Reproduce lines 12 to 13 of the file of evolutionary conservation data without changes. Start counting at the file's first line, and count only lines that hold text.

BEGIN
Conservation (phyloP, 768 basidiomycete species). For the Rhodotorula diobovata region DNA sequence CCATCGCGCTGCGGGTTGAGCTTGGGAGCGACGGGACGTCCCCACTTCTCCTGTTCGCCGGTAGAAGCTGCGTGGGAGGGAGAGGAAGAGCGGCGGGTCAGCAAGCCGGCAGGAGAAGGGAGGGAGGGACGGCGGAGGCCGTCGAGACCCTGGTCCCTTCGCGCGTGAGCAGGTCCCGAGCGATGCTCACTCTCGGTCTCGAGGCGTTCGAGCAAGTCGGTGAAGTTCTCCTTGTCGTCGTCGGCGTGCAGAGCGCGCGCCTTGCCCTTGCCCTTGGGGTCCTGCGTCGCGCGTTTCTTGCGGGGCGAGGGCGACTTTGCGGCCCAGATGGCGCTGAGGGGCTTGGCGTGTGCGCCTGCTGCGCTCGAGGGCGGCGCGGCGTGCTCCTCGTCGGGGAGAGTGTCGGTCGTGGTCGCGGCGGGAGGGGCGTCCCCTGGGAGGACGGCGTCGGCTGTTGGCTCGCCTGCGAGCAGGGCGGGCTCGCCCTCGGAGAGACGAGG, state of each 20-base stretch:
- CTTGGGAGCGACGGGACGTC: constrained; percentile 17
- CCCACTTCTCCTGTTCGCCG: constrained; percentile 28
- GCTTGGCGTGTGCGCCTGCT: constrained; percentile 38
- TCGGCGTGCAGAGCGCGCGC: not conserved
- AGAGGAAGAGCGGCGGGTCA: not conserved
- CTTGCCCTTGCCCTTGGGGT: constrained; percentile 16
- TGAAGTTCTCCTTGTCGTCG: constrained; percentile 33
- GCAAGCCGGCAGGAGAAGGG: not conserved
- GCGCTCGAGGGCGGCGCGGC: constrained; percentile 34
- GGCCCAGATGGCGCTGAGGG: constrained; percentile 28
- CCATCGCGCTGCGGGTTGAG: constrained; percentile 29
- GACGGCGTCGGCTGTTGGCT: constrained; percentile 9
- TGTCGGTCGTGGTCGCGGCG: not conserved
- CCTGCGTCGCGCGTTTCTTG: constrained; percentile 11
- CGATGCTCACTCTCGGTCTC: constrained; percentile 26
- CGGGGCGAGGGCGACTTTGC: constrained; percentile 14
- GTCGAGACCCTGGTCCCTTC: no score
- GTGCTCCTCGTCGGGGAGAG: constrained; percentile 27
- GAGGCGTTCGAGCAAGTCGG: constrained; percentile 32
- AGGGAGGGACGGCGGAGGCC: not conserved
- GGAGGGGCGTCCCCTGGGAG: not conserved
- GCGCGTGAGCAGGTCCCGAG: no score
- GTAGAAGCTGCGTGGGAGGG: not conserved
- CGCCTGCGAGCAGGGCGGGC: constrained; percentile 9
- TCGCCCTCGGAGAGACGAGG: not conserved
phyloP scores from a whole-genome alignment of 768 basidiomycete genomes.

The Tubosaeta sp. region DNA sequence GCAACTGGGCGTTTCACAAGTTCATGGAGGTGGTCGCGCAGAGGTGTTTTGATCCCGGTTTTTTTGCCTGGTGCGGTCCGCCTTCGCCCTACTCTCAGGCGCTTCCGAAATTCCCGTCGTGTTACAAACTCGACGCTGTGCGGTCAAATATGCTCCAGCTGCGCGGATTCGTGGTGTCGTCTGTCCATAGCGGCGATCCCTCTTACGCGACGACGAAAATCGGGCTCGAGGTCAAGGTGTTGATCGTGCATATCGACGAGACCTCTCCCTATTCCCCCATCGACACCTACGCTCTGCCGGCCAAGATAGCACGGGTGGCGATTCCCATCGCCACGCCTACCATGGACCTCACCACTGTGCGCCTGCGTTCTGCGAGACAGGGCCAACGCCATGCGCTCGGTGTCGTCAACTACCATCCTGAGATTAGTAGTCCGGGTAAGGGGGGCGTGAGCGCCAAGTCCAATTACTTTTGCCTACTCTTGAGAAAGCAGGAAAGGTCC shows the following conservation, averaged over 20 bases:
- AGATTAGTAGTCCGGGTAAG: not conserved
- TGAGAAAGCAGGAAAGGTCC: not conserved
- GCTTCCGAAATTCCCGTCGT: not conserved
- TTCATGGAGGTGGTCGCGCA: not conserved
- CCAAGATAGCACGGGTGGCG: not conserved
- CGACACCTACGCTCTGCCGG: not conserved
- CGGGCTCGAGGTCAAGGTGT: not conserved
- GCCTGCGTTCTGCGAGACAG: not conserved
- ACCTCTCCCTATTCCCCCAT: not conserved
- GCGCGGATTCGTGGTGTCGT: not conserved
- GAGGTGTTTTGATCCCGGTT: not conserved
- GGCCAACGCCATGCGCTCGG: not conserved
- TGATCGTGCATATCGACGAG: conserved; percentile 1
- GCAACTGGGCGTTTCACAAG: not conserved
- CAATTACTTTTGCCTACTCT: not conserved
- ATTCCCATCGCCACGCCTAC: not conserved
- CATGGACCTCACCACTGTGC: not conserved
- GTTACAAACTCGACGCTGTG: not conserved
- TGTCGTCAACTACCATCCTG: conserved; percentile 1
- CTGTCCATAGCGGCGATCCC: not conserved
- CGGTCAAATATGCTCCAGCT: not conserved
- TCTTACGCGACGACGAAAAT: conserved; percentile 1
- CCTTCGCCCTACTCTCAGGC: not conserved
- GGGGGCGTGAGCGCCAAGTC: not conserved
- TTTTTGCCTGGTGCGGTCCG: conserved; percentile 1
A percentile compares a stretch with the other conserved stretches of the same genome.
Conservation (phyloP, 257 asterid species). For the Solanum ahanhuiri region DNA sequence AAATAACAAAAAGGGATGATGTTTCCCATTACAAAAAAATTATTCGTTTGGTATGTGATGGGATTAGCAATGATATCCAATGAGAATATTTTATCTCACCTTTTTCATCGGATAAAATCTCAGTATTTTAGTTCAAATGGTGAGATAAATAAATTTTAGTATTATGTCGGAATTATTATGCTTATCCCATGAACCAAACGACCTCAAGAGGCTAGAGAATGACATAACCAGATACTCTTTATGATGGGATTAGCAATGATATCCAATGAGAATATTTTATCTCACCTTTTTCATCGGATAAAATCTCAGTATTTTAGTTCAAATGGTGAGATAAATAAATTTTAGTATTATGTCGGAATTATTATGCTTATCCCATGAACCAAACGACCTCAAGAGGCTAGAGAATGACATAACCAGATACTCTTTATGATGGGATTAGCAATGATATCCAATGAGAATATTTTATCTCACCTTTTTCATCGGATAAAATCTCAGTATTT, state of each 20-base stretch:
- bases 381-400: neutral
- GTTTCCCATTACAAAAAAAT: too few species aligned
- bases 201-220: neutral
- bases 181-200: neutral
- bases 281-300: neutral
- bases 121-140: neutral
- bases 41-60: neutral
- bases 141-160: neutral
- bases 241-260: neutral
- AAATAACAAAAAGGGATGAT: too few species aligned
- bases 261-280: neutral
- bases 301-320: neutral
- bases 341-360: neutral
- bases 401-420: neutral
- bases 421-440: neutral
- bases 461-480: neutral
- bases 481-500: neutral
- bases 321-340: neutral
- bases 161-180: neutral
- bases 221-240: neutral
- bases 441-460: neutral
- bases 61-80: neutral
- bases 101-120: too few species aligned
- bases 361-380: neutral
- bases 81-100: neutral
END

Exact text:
- CCATCGCGCTGCGGGTTGAG: constrained; percentile 29
- GACGGCGTCGGCTGTTGGCT: constrained; percentile 9